Gala Solari Keller sent me this picture of two harvestmen head to head, asking if this was predatory or mating.  A "female harvestman" is a bit of an oxymoron, as would be calling her "daddy longlegs" or "granddaddy longlegs."  For that reason I will refer to them by their order name, Opiliones.  Not only are there female "daddies," some species' females can reproduce by parthenogenesis without male fertilization.  Take that, you sexist naturalists!

Opilione - note combined cephalothorax and abdomen into a single body segment.- Wikimedia
Brown recluse body-
Separate cephalothorax and abdomen
Opiliones (pronounced O-pill-e-on-es )are frequently confused with spiders which are in a separate order, the Araneae.  There are two key characteristics which separate the orders.  Opiliones are easily distinguished by a single globular body segment, unlike the spiders which have their abdomen separated from their cephalothorax by a constriction.  They also have a single pair of eyes versus 3 to 4 pairs in spiders, a distinction almost impossible to make on a living specimen as most of their bodies are tiny, typically less than a quarter of an inch.

There is a common misconception, perpetuated in some web sites, that Opiliones can bite humans or that their venom is more toxic than that of a spider.  They actually don't have venom glands or even suck their food as liquids like a spider does.  They actually take in small pieces of insects, plant material, fungus, or even dung.  These are stalkers, not trappers- they don't make webs and don't even have silk glands.

As slow moving creatures they are vulnerable but have several interesting defenses.  They have scent glands which disuade predators such as ants and even birds.  They may bob up and down when disturbed.  They also will sacrifice a leg (after all they have 8), a practice called autotomy.  Because there is a separate pacemaker in the femur, the leg can twitch for a prolonged period, much like the tail of a skink, distracting the predator while the victim sneaks away.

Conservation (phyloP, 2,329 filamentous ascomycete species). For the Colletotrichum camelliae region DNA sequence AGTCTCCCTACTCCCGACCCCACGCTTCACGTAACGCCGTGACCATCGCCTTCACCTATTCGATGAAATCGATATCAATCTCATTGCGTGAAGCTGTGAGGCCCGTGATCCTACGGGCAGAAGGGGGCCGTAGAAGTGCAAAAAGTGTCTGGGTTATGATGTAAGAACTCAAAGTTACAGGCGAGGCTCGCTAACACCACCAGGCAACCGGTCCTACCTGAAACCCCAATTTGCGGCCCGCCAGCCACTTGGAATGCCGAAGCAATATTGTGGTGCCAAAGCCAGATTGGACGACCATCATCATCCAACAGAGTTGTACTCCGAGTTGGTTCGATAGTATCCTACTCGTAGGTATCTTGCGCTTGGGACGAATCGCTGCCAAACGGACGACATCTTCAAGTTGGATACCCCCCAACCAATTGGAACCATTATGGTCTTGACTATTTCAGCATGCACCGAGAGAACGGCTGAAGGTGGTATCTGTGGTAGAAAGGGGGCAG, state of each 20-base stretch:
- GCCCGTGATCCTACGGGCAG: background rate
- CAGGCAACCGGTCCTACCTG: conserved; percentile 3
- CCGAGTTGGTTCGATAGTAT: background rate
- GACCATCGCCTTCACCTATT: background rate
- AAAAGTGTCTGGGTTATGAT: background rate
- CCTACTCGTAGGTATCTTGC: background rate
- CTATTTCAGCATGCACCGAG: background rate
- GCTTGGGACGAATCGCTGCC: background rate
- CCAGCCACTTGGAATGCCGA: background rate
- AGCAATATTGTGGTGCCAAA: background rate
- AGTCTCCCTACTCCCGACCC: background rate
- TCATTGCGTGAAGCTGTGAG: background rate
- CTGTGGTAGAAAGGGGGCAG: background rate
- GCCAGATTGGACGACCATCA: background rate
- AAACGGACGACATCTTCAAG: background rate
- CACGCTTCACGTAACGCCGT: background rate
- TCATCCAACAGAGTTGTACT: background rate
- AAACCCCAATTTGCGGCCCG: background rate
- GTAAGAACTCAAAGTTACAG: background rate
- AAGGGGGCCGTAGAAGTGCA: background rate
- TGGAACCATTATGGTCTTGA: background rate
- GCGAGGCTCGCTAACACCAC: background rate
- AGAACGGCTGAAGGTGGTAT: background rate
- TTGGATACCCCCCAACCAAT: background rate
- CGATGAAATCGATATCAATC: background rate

A predator is not the only cause of the loss of legs.  This video shows the perils of sex in Opiliones.  Males may fight over the female's charms and use their jaws to amputate a rivals legs.  Notice at each attempted mating the pair are face to face.

Mating - note the red mites, a common problem among Opiloines
The closeup of Gala's original photograph above shows the smaller male, on the left, head to head with the female.  A few mites don't seem to be slowing them up.  Mites are a common problem for them, usually one or two per customer.  The one I photographed on Bull Creek had a major infestation and was moving slowly, not attempting to escape from my camera.  These Erythraeidae mites have larvae which parasitize Opiliones, sucking fluid from their legs.

Now back to the original question - dinner or sex?  It turns out that Opiliones mate face to face as seen in this video and lots of pictures including Gala's.  The male has a penis and mates by direct copulation.  This research paper has more details on the anatomy describing how this occurs and may be more than you  want to know.  The important thing is that they know it.

Finally, Opiliones are frequently gregarious, gathering in large masses.  This video is not for the reader with arachnophobia.